Making a difference during the difficult days of a coma
By McKenna Ownby
John Glasser says it was a day just like any other in December 2016. He and his wife Lisa had just come home from work and were getting ready to make dinner together.
About an hour later, Lisa told her husband she had a headache and pain in her neck.
“Just like that, she went unconscious and hit the floor. No heartbeat, no nothing,” John says. “I had the phone in one hand and I was doing CPR with the other while talking to 911. I tried to take her pulse, and there was none. She was gone.”
He continued to give his wife chest compressions on their living room floor for a full 10 minutes until Medic One paramedics arrived. It’s a memory that still fills John with fear and pain when he talks about it today.
“They pretty much had to pry me off of Lisa,” he recalls, “and then they kept working on her for almost an entire hour.”
After three defibrillation attempts and four different injections to help restart her heart, paramedics were finally able to get Lisa’s pulse back. She was immediately transported to the emergency department at MultiCare Auburn Medical Center.
At the time, the Auburn emergency department had just been reopened with improved patient spaces and enhanced equipment to provide safer, more efficient lifesaving care for people like Lisa. The renovations were done, in large part, through funding from donations to the South King Health Foundation.
Once Lisa’s heart function became more stable, she was moved from the emergency room to the intensive care unit, where she remained in a coma for six days.
Pai Cisneros, RN, was one of the many nurses who helped care for Lisa as she started to regain consciousness.
“It was maybe a week or so before she really started to wake up after I met her the first time,” Pai says. “I remember the day I went in and she was finally awake, her husband and family were there and they were singing together, so I asked if I could sing right along with them. That’s a memory that sticks with me.”
To Pai, being a high-quality nurse means treating patients as if they’re your own family.
“The patient is not just a room number,” she says. “With Lisa, she’s a wife, she’s a mom, she’s a daughter, she’s a friend — she’s somebody special to a lot of people. And for me, that’s the way I try to lead all of my interactions with patients.”
During her hourly rounding, Pai and her team would check Lisa’s heart rate and make sure her vitals were stable. Lisa’s heart monitor allowed all of the nurses in the ICU to see her rhythm, whether they were there in the room with her or at the nurses’ station.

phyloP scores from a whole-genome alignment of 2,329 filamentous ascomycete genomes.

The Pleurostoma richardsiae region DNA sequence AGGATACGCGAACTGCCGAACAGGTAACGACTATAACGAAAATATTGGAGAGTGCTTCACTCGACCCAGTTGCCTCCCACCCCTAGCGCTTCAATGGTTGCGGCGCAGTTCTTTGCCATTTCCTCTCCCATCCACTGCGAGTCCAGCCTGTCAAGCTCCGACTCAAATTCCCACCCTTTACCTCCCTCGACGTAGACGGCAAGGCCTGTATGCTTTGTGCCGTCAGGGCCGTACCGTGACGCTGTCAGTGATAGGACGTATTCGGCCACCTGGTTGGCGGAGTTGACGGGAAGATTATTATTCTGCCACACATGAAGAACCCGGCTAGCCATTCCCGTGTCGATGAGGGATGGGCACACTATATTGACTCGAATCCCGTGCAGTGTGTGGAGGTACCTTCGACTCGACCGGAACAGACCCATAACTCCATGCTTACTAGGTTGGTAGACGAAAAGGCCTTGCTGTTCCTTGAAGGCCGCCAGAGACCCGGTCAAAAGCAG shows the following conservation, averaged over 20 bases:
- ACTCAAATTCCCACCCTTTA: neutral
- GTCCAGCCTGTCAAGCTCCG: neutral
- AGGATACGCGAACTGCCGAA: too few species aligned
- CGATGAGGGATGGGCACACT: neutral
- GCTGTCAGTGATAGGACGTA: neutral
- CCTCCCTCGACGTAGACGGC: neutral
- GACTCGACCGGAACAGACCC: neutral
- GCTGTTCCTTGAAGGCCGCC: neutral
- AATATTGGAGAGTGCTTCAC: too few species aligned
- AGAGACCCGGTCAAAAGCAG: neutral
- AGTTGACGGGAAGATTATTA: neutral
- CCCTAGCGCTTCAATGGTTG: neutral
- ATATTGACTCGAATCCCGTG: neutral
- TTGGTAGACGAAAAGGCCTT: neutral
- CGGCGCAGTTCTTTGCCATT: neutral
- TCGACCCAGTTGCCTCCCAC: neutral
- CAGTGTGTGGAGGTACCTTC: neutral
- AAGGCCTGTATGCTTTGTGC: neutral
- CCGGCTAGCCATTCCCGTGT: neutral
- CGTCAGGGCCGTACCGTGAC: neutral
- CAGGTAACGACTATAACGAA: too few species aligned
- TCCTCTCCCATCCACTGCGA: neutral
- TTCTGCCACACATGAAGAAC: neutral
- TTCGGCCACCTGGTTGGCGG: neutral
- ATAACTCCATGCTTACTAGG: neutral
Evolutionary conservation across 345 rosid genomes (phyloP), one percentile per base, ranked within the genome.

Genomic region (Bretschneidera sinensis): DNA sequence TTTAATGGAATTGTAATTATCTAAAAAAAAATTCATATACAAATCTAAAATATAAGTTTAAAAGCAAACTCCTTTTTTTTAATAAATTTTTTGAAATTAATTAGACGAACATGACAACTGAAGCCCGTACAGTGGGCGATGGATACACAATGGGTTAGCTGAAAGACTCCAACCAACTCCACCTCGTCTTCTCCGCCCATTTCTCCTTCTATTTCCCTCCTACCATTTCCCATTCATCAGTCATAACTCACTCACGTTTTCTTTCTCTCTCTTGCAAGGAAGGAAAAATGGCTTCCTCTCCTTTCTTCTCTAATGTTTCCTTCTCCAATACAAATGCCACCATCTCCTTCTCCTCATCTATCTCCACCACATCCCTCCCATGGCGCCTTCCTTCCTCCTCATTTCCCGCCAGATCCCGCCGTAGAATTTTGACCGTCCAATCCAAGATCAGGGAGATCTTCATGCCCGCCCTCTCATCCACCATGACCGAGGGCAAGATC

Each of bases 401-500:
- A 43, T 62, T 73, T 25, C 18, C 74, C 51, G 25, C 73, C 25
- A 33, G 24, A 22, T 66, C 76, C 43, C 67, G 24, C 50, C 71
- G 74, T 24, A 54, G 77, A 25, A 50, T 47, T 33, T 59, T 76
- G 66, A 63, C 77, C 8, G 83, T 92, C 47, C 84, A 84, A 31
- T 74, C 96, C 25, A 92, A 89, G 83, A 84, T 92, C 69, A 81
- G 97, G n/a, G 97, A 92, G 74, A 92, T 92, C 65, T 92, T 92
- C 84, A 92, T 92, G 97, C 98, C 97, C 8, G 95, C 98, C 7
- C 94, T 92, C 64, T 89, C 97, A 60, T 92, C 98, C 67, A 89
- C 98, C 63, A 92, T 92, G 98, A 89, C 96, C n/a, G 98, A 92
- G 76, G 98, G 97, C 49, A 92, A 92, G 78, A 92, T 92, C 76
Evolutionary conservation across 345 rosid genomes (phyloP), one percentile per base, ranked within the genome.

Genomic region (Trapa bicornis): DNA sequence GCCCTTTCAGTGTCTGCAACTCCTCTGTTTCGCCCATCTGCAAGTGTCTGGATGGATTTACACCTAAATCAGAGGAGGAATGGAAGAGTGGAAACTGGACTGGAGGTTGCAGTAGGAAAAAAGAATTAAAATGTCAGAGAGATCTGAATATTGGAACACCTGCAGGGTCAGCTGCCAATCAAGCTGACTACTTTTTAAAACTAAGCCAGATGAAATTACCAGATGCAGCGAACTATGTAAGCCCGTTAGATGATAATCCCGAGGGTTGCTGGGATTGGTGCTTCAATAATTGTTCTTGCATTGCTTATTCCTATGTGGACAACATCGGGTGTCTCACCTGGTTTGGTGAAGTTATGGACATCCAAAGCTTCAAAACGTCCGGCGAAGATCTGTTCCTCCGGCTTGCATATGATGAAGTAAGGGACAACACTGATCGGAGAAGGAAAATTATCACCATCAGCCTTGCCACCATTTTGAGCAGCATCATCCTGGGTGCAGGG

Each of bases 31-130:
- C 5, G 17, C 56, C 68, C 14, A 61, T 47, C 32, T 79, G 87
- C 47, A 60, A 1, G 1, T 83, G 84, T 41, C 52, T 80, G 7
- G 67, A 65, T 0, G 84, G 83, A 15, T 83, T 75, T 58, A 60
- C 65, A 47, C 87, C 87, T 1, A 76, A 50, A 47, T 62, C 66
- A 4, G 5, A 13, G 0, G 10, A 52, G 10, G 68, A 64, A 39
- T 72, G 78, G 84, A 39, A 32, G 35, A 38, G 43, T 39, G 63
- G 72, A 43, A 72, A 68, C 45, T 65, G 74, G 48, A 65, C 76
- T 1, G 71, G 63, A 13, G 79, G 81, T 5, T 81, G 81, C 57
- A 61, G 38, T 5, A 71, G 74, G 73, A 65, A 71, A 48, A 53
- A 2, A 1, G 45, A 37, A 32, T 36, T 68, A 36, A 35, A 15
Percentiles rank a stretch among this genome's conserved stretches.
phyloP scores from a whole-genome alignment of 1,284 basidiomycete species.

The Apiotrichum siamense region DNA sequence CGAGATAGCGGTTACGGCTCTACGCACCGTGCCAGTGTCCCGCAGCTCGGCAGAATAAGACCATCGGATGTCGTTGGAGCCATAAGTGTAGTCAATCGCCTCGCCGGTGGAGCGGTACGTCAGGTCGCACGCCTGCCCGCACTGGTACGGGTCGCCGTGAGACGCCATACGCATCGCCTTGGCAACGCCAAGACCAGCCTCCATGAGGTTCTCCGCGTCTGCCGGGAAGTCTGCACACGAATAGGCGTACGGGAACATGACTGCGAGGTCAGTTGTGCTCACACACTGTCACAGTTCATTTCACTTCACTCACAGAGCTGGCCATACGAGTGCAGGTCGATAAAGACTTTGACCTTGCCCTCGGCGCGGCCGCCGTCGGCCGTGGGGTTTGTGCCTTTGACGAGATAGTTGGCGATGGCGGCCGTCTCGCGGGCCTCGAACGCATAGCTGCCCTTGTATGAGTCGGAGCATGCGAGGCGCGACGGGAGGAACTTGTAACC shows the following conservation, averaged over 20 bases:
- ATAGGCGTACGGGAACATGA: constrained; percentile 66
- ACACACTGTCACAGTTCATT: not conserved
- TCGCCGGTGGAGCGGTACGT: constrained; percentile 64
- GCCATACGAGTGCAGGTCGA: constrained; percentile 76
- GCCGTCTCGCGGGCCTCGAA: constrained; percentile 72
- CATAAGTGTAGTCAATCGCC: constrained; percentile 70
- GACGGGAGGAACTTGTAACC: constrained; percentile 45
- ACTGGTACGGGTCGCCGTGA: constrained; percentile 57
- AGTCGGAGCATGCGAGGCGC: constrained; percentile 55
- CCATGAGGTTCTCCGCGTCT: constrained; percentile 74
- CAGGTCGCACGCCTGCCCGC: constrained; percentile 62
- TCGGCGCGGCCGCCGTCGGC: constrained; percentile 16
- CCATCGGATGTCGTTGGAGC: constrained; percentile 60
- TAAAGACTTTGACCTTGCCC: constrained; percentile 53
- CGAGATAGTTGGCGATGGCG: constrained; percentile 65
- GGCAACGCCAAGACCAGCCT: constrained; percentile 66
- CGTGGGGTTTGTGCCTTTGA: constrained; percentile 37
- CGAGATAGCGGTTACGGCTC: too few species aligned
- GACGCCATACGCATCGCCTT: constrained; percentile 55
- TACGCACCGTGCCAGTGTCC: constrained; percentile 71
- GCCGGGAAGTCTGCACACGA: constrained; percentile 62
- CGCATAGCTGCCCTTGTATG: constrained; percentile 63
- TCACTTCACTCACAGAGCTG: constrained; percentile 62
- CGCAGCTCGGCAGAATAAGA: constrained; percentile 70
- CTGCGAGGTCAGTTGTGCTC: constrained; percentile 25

Because caring for the whole patient means caring for their family, too, Pai always made sure to ask John if there was anything he needed during her check-ins with Lisa.
“I would tell him to stay positive, and just really wanted him to know that she was getting the best care possible,” Pai says.
John couldn’t be more grateful for the level of attentiveness and kindness Pai showed him, especially on the tough days.
“Pai always made it a point to cheer me up during times when I really needed it,” he says. “I can’t thank her enough for that.”
Looking back on her experience, Lisa is still shocked about how suddenly the heart attack came on. She had no known heart problems, and was even planning to have knee surgery later that month.
“The crazy thing is that I had just been cleared for the surgery four days before all of this happened,” Lisa recalls.
Nothing came up in the tests that were taken in preparation for scheduling her surgery — nothing that would have given any indication of an impending heart attack, at least.
Surprisingly, cases like Lisa’s are actually considered somewhat normal.
According to the Centers for Disease Control and Prevention, someone has a heart attack every 40 seconds in the United States. Of those attacks, nearly half strike without any warning or prior symptoms. These are often referred to as “silent” heart attacks.
Thankfully, there are lots of things people can do prevent heart attacks. It’s important to educate yourself on them, even if you don’t think you’re at risk.
Uma Krishnan, MD, explains that 80 percent of cardiovascular events can be prevented. Dr. Krishnan is Medical Director of Cardiac Rehabilitation Services at MultiCare Pulse Heart Institute. She’s also Lisa’s primary cardiologist.
“All of our cardiac patients go through something called cardiac rehab, which is a program that teaches people not only about exercise, but also about diet and stress management too,” she says. “Everything plays a role, and it’s all about knowing what you can do to stay healthy.”
Now, more than two years after her heart attack, Lisa says she feels strong and healthy. She’s thankful to be more knowledgeable about what she can do to stay heart healthy, something she credits her Auburn care teams, Dr. Krishnan and her primary care doctor Nicola Walker, MD, for teaching her.
“I am grateful!” Lisa says. “Grateful to be alive, and grateful for the many people it took to keep me alive.”
On the one-year anniversary of Lisa’s heart attack, the Glassers delivered heart-shaped cookies to different departments at Auburn Medical Center. Pai was there that day, and both Lisa and John were thrilled to have the chance to thank her again in person.
“Everyone who works here, they all really need to know how much it means to the people they take care of. I don’t think they get to hear it enough,” John says. “What they do and how they do it can make the difference for the family’s experience. I will always look back on our time at Auburn Medical Center with appreciation for so many who helped my wife and my family in our time of need.”
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